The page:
The risk of developing hypercalcemia is increased when Hectorol is used with the following drugs:

  • High dose calcium preparations
  • Thiazide diuretics
  • Vitamin D compounds

High calcium levels increase the risk of digitalis toxicity in patients using digitalis drugs, like Digox (digoxin). In addition to monitoring calcium levels, signs, and symptoms of digitalis toxicity will be monitored during treatment with Hectorol.

Serious, even life-threatening allergic reactions (anaphylactic shock) have been reported in patients after the administration of Hectorol.

Allergic reactions may include symptoms, such as:

  • Swelling of the face, lips, tongue, and airways
  • Chest discomfort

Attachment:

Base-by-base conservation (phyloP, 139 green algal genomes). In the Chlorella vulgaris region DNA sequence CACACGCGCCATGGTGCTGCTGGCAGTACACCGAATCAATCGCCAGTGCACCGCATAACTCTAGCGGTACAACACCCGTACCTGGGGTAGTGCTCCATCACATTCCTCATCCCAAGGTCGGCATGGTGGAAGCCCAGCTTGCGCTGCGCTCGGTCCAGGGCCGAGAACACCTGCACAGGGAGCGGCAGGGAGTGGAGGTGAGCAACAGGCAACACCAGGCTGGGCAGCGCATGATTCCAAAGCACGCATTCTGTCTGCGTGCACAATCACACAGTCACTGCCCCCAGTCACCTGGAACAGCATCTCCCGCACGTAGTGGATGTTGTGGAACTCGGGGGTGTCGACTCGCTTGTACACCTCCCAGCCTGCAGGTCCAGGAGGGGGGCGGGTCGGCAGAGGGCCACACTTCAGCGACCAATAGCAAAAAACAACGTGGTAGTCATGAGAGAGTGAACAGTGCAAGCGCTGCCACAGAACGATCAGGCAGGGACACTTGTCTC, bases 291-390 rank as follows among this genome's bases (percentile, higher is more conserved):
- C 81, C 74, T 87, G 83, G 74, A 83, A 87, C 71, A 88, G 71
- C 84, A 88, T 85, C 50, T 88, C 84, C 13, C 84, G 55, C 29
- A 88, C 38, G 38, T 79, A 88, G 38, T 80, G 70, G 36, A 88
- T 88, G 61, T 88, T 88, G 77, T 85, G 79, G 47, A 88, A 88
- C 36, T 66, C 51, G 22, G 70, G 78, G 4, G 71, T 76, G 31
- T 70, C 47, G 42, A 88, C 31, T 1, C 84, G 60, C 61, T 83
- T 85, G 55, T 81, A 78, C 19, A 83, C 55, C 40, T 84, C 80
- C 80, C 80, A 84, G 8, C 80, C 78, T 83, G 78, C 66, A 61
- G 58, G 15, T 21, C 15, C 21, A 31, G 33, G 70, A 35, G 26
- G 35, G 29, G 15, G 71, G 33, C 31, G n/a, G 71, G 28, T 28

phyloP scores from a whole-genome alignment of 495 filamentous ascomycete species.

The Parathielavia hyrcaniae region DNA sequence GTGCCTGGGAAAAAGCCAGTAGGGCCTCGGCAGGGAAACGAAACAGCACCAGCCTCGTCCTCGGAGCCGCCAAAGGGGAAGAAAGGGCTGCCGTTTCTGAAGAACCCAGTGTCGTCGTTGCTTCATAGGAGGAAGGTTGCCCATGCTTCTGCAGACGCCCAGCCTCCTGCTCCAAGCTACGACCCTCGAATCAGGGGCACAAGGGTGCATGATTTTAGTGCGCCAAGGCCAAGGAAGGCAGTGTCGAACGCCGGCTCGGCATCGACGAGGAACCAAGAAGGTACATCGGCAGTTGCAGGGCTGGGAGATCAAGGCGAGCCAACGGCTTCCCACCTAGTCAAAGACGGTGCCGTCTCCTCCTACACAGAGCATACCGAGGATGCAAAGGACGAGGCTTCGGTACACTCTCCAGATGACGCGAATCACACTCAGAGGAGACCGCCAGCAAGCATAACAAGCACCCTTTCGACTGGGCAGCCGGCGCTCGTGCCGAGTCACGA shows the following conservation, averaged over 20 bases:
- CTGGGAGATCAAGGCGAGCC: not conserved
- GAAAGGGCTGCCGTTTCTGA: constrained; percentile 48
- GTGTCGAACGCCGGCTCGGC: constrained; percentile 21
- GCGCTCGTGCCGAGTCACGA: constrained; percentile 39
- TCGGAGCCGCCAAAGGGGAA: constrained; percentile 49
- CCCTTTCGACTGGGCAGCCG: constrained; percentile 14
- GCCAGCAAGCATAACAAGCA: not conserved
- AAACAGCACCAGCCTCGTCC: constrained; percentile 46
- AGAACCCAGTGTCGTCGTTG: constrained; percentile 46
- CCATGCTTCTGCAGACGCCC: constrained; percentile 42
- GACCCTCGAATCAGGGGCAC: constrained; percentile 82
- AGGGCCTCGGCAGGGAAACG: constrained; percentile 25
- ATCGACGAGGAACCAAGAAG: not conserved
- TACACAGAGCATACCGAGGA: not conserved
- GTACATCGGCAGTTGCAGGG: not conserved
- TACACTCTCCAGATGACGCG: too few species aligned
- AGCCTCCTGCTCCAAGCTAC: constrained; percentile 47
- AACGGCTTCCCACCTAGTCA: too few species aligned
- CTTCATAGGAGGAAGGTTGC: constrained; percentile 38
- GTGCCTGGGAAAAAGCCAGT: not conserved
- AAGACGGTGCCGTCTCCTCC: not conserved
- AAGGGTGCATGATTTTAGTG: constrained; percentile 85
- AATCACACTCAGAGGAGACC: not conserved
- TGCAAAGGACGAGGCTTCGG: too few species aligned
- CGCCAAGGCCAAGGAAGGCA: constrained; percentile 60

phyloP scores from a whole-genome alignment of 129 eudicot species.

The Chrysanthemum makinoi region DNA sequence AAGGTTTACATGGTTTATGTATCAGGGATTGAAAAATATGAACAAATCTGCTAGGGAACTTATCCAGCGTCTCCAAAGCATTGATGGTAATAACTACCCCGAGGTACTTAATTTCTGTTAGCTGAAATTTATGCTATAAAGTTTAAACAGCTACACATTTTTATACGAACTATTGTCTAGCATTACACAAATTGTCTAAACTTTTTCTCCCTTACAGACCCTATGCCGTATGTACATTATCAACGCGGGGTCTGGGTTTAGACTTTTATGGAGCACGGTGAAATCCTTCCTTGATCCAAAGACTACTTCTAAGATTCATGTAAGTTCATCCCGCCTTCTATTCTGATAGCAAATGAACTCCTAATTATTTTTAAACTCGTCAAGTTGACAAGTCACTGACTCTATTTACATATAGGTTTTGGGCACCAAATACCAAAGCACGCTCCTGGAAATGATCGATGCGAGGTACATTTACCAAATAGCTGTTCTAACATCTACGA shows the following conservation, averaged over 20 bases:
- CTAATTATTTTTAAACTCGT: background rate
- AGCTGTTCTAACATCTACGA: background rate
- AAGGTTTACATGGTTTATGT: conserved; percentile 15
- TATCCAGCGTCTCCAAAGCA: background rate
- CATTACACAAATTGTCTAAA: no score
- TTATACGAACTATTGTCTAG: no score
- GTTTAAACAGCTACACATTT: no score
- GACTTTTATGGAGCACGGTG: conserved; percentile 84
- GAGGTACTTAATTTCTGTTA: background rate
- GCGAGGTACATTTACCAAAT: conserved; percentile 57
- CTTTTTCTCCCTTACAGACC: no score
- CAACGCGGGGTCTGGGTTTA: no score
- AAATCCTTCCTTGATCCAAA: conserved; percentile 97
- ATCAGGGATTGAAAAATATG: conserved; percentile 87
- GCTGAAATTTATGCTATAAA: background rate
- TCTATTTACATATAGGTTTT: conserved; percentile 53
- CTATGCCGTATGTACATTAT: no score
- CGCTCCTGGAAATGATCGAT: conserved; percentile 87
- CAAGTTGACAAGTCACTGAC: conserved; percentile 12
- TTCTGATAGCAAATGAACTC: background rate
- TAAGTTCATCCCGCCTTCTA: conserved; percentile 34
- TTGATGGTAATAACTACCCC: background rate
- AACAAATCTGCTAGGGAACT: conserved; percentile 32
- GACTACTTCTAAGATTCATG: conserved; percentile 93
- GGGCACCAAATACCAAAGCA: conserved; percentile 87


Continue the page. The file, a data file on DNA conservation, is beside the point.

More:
• Trouble breathing

Be sure to tell your healthcare provider if you have had an allergic reaction to Hectorol in the past.

Adynamic bone disease, which is characterized by low bone turnover, may develop in patients on Hectorol. This disease increases the risk of bone fractures if intact PTH levels get too low.


You should not take Hectorol (oral or injection) if:

  • You have high blood calcium levels (called hypercalcemia)
  • You have vitamin D toxicity
  • You have an allergy or known hypersensitivity to doxercalciferol or to any of the inactive ingredients of Hectorol capsules or injection

Other Vitamin D Analogues

It's important to mention that besides Hectorol (doxercalciferol), there are five other vitamin D analogs available.

These vitamin D analogs include:

  • Rocaltrol (calcitriol)
  • Zemplar (paricalcitol)
  • One-Alpha (alfacalcidol)—not available in the United States
  • Fulstan (falecalcitriol)–not available in the United States
  • Maxacalcitol (22-oxacalcitriol)—not available in the United States